30 July 2021

Cootamundra soil recyclers fined by EPA for alleged asbestos breach

| Edwina Mason
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Mounds of soil at Environmental Earth Sciences International facility in Cootamundra

The NSW Environment Protection Authority has issued a $15,000 fine to Environmental Earth Sciences International Contracting for allegedly receiving asbestos-contaminated soil. Photo: Environmental Earth Sciences International.

A Cootamundra soil recycling facility has been slapped with a $15,000 fine by the NSW Environment Protection Authority (EPA) for allegedly accepting and storing asbestos-contaminated waste at its contaminated soil treatment facility.

Environmental Earth Sciences International (EESI) Contracting is permitted by its licence to receive hydrocarbon – petrol, diesel, waste oil – contaminated soils from NSW, ACT and Victoria.

Its Cootamundra facility, located on Gundagai Road, treats incoming soils through a bioremediation process to reduce contaminant levels, with the recycled product either returned to the source site to allow for the backfilling of excavations, or remediated to NSW guidelines for reuse at landfill as day cover.

According to the EESI website, the recycled product has also been used for community projects such as playing fields, car parks and landscaping projects.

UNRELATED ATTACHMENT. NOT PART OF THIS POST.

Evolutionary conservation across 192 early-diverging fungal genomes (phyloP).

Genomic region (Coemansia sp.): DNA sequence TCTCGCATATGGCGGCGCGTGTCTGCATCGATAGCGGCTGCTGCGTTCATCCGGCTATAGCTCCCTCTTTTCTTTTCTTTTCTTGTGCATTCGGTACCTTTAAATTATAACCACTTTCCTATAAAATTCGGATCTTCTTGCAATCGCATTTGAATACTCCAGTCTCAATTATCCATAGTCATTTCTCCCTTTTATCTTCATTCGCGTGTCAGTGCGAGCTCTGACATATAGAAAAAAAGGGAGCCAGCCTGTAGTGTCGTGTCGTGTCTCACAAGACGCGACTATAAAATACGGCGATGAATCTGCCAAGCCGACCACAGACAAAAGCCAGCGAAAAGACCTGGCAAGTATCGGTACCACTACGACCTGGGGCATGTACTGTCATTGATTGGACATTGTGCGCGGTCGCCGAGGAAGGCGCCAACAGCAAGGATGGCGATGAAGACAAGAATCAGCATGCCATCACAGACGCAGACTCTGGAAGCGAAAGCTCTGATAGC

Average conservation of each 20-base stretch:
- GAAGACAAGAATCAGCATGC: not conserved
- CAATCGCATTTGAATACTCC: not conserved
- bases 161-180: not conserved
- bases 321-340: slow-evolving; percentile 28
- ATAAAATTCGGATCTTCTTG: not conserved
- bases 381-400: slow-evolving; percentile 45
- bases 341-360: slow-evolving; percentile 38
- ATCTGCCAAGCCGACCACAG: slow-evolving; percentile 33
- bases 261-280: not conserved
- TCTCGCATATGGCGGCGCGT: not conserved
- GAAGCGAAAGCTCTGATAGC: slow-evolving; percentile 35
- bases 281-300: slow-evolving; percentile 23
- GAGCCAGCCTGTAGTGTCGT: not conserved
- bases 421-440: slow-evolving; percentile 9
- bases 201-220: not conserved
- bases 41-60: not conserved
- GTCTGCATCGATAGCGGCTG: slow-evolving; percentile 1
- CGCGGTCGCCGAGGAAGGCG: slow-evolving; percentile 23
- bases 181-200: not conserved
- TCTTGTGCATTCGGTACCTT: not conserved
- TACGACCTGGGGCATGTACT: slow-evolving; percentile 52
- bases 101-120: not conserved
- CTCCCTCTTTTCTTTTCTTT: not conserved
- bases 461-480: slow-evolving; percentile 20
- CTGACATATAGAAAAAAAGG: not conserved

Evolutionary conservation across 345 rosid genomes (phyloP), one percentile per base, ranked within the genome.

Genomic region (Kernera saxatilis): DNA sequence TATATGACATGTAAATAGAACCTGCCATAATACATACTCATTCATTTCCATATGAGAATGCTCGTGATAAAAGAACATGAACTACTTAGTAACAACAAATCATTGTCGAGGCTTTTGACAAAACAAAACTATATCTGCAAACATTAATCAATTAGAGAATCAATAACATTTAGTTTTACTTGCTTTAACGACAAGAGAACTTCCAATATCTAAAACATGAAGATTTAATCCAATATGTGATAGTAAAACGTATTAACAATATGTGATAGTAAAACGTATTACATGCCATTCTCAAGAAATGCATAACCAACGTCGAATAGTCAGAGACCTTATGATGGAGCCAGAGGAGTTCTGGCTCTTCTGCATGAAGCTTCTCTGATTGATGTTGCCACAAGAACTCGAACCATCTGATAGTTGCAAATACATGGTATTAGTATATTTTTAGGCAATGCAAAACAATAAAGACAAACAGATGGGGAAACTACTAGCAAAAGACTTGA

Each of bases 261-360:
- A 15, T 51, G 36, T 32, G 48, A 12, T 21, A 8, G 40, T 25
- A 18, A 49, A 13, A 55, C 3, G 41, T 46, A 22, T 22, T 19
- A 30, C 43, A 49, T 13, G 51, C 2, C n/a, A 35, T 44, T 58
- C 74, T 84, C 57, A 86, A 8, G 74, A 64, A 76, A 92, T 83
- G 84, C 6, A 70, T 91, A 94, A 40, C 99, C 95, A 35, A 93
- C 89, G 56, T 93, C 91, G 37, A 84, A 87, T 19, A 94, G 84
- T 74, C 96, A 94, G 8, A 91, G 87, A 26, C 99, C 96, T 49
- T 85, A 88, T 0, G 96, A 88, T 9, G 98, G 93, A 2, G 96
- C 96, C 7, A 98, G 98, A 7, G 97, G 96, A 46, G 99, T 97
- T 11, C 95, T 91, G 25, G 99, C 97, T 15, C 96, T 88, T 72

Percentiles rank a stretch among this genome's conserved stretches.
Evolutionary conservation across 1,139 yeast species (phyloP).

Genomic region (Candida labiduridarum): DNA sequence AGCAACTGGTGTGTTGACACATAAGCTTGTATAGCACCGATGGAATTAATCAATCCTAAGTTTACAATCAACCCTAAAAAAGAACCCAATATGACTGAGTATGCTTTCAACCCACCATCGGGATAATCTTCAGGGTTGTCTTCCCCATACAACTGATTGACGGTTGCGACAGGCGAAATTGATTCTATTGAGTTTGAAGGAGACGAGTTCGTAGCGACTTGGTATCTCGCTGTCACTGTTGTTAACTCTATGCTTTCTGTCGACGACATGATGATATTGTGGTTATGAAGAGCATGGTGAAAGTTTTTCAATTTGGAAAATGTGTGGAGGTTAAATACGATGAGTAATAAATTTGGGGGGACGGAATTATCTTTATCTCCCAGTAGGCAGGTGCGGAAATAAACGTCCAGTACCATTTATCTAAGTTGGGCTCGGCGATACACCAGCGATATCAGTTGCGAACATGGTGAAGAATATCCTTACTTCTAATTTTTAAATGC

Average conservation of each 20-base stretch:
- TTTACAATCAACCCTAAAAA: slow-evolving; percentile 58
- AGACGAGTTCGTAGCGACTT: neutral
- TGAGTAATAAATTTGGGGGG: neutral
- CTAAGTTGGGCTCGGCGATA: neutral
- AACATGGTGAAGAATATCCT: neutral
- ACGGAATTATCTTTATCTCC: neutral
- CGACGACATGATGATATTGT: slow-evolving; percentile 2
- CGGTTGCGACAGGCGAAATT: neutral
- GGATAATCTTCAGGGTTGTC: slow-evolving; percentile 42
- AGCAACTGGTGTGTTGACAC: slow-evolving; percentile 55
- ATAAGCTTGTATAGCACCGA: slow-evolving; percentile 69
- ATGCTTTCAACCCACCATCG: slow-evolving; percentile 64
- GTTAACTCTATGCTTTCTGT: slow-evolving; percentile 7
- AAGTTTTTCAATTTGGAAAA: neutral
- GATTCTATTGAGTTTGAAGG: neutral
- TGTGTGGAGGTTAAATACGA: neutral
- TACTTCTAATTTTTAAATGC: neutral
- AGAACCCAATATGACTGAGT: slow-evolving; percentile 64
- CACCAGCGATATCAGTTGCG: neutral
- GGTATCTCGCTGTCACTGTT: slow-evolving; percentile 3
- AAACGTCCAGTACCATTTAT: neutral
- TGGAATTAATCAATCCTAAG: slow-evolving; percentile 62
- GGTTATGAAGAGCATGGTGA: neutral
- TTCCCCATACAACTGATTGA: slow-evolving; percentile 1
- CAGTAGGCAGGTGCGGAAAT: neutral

Soil being processed at Environmental Earth Sciences International facility at Cootamundra

Stockpiles of asbestos-contaminated soils at Environmental Earth Sciences International’s Gundagai Road facility were removed to facilities that could process them. Photo: Environmental Earth Sciences International.

EPA executive director regulatory operations Carmen Dwyer said on this occasion it is alleged EESI Contracting received asbestos-contaminated soil rather than soil which can be recycled.

“Samples taken by EPA officers indicated this waste contained asbestos, which the premises is not permitted to accept,” she said.

“The appropriate transport and disposal of asbestos is very important to avoid risk to the community and the environment.”

Ms Dwyer said after being contacted by the EPA, EESI Contracting took action with the stockpiles that tested positive for asbestos to minimise the potential for airborne movement and cross-contamination with other stockpiles.

This included covering the stockpiles and removing them to facilities which could lawfully receive asbestos-contaminated soils.

In addition to the penalty notice, EESI Contracting was also issued an official caution for unlawfully depositing treated soil to form an embankment, and exceeding its onsite soil volume limit under its environment protection licence.

The company is working with Cootamundra-Gundagai Regional Council regarding a remedy for the unlawful embankment.

EESI was contacted for comment but none was forthcoming.

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